By Brenda Shaffer
May 8, 2023
From day one of the independence of the Republic of Azerbaijan, Iran has been hostile toward Baku and consistently acted to undermine its security and independence. However, over the last year the ties between the two bordering countries have deteriorated to an unprecedented level, with Azerbaijan’s President Ilham Aliyev describing relations between Azerbaijan and Iran as “at the lowest level ever.” President Aliyev in a recent meeting with researchers laid out the factors that have led to this downturn. President Aliyev stated that in Iran, “terror is organized on a governmental level.”
By Alexander Yeo and Emil A. Souleimanov
May 8, 2023
On January 27, a gunman entered Azerbaijan’s embassy in the Iranian capital, killing a security officer. This violent incident appears to have taken place following numerous requests made by Azerbaijani diplomats to their Iranian colleagues to strengthen the security measures around the South Caucasian country’s embassy in Tehran. This is an unprecedented act of violence, comparable only to the incident in the summer of 2001 when an Iranian warship and fighter aircraft threatened a British Petroleum-navigated Azerbaijani vessel exploring the oil reserves of an area in the south-western Caspian contested by Iran. The event is regarded by some observers as a turning point in Azerbaijani–Iranian relations, and has been followed by a diplomatic spat between the two countries.
By Fariz Ismailzade
September 26th, 2016, The CACI Analyst
The frequently discussed but always delayed “North-South” transport corridor was finally kicked off during a trilateral summit of three Presidents in Baku in August. It will bring major geopolitical changes to the region and further cement the growing ties between Russia, Azerbaijan and Iran. Coupled with the “East-West” transport corridor, Baku is set to become a transport hub of the greater Eurasia.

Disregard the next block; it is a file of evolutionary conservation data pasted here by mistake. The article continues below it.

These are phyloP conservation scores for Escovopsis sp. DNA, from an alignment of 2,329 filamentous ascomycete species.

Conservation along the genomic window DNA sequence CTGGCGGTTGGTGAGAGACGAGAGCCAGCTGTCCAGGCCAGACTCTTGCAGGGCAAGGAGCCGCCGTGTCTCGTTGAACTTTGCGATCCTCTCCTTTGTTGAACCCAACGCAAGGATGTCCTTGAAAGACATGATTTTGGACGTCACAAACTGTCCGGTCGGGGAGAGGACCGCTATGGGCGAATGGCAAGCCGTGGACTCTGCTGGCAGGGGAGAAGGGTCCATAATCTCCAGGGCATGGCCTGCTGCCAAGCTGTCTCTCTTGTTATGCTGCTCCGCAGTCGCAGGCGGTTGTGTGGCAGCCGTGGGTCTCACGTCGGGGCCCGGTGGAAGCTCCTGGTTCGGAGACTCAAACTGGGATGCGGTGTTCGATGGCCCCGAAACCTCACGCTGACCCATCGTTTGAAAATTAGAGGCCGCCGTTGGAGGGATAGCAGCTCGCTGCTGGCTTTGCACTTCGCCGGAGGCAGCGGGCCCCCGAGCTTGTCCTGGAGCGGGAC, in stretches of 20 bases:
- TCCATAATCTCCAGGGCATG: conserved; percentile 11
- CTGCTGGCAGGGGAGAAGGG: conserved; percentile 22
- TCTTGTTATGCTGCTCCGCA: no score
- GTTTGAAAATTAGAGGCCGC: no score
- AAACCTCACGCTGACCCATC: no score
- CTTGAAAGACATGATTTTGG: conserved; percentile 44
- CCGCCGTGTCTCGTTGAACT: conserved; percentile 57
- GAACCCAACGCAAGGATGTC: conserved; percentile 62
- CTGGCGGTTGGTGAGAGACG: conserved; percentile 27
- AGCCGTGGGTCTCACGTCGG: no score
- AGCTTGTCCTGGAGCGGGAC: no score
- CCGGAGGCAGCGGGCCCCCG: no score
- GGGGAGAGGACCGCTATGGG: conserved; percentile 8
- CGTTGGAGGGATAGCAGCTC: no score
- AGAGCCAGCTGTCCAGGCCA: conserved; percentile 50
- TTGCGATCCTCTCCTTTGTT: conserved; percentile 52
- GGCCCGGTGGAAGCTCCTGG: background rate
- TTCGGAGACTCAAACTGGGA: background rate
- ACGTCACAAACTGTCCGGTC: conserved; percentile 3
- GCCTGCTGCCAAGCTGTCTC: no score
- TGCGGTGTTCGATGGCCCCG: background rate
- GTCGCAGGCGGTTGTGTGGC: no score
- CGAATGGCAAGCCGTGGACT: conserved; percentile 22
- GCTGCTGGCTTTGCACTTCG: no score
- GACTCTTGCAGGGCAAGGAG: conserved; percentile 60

By Richard Weitz
October 19th, 2015, The CACI Analyst
Although international attention regarding Iran naturally gravitates towards Tehran’s activities in the Persian Gulf and the nuclear realm, Iran is also an active player in the South Caucasus, Central Asia, and Afghanistan. Thanks to its nuclear deal with the great powers, the subsequent relaxation of sanctions, and the growth of regional terrorism and Russian military activism, Iran’s influence in the region is set to grow considerably in coming years, though not necessarily to the benefit of the regional states or their Western partners.
The Central Asia-Caucasus Analyst is a biweekly publication of the Central Asia-Caucasus Institute & Silk Road Studies Program, a Joint Transatlantic Research and Policy Center affiliated with the American Foreign Policy Council, Washington DC., and the Institute for Security and Development Policy, Stockholm. For 15 years, the Analyst has brought cutting edge analysis of the region geared toward a practitioner audience.